What bad reaction do you get to Vit. D? I get muscle cramps, bone pain and muscle pain. My son gets seizures from it. Our levels are low but I don’t know anyone else who understands that the pills make us sick.

  • drmom5

    What bad reaction do you get to Vit. D? I get muscle cramps, bone pain and muscle pain. My son gets seizures from it. Our levels are low but I don’t know anyone else who understands that the pills make us sick.

  • http://blog.healclick.com/ Cari Lea

    Great q. I got severe diarrhea & intestinal issues. I am trying the sublingual drops but am wondering if even that is bothering me. I have heard of a lot of patients feeling incredibly sick while taking it but had never heard of seizures. I have violent reactions to most supplements & vitamins too so I am not really surprised. Was it from Vit D pills?

  • http://blog.healclick.com/ Cari Lea

    Great q. I got severe diarrhea & intestinal issues. I am trying the sublingual drops but am wondering if even that is bothering me. I have heard of a lot of patients feeling incredibly sick while taking it but had never heard of seizures. I have violent reactions to most supplements & vitamins too so I am not really surprised. Was it from Vit D pills?

  • http://www.facebook.com/profile.php?id=583270934 Corinne Segura

    I’m very low on D too. thanks for the tip on sublingual. very helpful. the drops upset my stomach sometimes.

    • http://blog.healclick.com/ Cari Lea

      Hi Corinne. I recently changed how I take the drops & I think it’s helping. I make sure I just ate food just to be safe & I spread the drops out throughout the day. So 1 drop in the morning, 1 at night & I make sure to increase painfully slow. I bought the children’s vit d drops (only 400 IU) in organic olive oil. Also make sure to hold the drop under your tongue so the vitamin d is really absorbed sublingual & not really swallowed into your stomach (I was doing that too quickly too I think). That might help a little anyway!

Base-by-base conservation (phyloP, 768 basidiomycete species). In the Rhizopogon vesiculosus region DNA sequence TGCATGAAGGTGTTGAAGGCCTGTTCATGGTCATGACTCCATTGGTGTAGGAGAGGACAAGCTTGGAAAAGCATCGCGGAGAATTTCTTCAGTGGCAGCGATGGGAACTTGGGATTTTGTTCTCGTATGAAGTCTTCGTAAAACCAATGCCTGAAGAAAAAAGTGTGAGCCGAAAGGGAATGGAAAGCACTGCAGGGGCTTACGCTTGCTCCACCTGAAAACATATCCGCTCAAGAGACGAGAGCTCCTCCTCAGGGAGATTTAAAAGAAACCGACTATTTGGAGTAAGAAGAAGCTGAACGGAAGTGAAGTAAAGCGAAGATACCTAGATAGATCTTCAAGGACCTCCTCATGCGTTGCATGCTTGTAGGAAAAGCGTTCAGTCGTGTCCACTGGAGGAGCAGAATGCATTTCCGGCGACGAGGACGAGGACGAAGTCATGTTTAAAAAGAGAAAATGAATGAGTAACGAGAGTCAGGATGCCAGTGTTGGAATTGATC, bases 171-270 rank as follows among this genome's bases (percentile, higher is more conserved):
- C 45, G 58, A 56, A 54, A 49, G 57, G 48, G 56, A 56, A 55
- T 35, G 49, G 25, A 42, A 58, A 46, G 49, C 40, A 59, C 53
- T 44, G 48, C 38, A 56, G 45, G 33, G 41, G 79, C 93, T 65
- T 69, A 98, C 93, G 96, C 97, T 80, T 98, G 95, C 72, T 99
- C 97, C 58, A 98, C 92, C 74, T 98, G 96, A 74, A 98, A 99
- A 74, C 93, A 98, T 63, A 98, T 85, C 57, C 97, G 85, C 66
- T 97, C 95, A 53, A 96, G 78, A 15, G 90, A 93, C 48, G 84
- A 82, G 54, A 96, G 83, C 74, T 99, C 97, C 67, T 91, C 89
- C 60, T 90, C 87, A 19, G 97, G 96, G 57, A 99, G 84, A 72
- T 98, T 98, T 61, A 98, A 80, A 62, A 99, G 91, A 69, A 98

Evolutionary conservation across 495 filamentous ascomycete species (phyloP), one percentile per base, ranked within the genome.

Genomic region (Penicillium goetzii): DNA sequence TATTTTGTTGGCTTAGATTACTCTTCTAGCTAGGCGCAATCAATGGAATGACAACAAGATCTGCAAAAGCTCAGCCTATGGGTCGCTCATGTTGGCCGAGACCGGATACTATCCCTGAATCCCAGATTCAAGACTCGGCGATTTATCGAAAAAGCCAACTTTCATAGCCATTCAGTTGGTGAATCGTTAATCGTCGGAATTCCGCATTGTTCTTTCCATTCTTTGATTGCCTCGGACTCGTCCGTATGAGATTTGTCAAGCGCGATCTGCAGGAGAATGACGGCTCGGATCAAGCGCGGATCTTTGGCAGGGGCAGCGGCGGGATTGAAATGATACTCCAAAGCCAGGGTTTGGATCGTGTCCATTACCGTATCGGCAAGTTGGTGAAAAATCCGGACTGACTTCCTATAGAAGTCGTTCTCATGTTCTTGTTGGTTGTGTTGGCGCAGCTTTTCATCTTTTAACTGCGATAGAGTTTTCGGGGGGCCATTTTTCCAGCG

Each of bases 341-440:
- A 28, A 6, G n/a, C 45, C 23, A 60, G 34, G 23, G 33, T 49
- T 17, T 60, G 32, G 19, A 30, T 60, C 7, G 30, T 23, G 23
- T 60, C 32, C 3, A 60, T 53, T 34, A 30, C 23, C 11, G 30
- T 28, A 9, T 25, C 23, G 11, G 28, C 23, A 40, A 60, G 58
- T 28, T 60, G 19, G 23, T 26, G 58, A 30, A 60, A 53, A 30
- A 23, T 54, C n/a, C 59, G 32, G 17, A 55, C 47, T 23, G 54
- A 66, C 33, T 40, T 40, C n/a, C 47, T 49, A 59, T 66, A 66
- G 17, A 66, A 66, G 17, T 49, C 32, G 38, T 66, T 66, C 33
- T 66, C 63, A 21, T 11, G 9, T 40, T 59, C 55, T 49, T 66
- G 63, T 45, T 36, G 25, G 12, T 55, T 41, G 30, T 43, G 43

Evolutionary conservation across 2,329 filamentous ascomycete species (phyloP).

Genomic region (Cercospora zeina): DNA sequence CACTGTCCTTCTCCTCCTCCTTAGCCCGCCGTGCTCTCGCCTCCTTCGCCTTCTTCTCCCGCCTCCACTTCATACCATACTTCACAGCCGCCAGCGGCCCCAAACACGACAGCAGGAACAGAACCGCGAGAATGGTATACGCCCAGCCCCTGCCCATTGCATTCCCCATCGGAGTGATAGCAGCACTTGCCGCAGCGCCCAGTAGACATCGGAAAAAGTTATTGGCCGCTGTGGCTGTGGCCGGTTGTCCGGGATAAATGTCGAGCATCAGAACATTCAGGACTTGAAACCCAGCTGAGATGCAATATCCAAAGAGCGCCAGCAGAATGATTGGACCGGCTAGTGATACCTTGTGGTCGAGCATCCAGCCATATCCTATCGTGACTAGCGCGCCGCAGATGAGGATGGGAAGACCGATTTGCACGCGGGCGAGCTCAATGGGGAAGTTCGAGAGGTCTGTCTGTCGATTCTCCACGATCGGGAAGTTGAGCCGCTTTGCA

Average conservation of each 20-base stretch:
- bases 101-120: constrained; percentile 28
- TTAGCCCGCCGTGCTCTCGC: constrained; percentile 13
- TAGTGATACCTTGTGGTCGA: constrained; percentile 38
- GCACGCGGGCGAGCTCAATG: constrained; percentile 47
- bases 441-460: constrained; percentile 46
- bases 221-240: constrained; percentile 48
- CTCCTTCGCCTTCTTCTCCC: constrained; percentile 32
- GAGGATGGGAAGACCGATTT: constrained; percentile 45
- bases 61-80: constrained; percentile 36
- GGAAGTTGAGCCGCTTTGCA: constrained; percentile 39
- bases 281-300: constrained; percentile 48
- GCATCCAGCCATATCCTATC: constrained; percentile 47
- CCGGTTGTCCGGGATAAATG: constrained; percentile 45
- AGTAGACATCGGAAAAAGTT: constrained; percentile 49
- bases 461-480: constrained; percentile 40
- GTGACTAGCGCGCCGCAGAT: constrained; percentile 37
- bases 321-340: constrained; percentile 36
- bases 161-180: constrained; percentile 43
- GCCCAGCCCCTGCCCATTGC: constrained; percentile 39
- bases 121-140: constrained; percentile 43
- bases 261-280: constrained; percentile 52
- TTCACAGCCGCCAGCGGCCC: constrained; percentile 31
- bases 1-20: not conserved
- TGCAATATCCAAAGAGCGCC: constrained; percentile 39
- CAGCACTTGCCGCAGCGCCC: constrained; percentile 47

• http://www.facebook.com/profile.php?id=583270934 Corinne Segura

    I’m very low on D too. thanks for the tip on sublingual. very helpful. the drops upset my stomach sometimes.

    • http://blog.healclick.com/ Cari Lea

      Hi Corinne. I recently changed how I take the drops & I think it’s helping. I make sure I just ate food just to be safe & I spread the drops out throughout the day. So 1 drop in the morning, 1 at night & I make sure to increase painfully slow. I bought the children’s vit d drops (only 400 IU) in organic olive oil. Also make sure to hold the drop under your tongue so the vitamin d is really absorbed sublingual & not really swallowed into your stomach (I was doing that too quickly too I think). That might help a little anyway!